Omicron: border and travel restrictions tighten

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Many countries, including the United States, France, and Japan are putting in place tougher border controls and rules for air travelers against the new coronavirus Omicron variant.

The U.S. Centers for Disease Control and Prevention says all air travelers entering the country, including American citizens and foreign nationals, will have to show a negative COVID test performed within one day of departure.

The World Health Organization said at least 56 countries were reportedly implementing travel measures as of Nov. 28.

But the U.N. health agency is warning that quote "blanket travel bans will not prevent the international spread and they place a heavy burden on lives and livelihoods."

So far, at least 24 countries may have reported cases of the variant but some of the early indications were most cases were mild, with none severe, according to a WHO official.

"Hope for the best, prepare for the worst."

That's what European Commission President Ursula Von der Leyen told a news conference, adding that challenges posed by the new variant was a "race against time."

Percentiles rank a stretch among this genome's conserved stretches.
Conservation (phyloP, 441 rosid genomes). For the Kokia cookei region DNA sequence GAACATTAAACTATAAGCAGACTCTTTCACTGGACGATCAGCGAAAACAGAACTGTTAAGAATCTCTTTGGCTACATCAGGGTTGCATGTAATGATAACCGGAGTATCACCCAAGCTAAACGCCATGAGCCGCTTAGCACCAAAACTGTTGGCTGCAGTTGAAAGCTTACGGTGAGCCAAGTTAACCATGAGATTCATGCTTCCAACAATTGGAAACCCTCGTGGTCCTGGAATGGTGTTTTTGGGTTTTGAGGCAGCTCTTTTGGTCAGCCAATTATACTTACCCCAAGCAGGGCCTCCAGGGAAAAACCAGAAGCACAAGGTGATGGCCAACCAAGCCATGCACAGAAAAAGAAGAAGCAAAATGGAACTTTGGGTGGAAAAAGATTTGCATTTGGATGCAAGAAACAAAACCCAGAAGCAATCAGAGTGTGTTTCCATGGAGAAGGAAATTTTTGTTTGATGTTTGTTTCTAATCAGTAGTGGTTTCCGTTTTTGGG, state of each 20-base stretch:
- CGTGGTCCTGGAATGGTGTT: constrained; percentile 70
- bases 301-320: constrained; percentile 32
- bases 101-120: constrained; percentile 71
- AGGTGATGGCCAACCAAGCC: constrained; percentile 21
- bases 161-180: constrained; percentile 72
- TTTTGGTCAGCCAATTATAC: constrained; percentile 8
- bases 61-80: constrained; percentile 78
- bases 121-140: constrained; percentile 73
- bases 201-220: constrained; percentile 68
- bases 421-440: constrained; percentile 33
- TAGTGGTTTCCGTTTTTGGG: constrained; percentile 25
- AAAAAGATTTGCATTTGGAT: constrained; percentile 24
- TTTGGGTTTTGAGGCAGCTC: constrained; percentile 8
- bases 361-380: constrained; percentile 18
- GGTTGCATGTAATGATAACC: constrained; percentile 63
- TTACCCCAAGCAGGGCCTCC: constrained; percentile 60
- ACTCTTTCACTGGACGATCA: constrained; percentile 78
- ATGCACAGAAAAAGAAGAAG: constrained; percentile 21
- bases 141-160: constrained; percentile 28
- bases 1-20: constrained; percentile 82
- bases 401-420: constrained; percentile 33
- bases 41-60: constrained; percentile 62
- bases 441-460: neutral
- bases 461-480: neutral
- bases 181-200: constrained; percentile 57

She also emphasized the role of vaccines and urged EU's member states to step up inoculation campaigns.

Britain and the United States have also expanded their booster programs in response to the new variant.

In South Africa, in the region where the variant was first reported a week ago, the National Institute for Communicable Diseases flagged a large number of COVID-19 admissions among infants aged under two as an area of concern.

But an expert at the institute cautioned against linking that with Omicron just yet.

Meanwhile, the WHO agreed on Wednesday (December 1) to launch negotiations on an international pact to prevent and control future pandemics.

The agreement is hoping to cover issues from data sharing and genome sequencing of emerging viruses to equitable distribution of vaccines and drugs derived from research.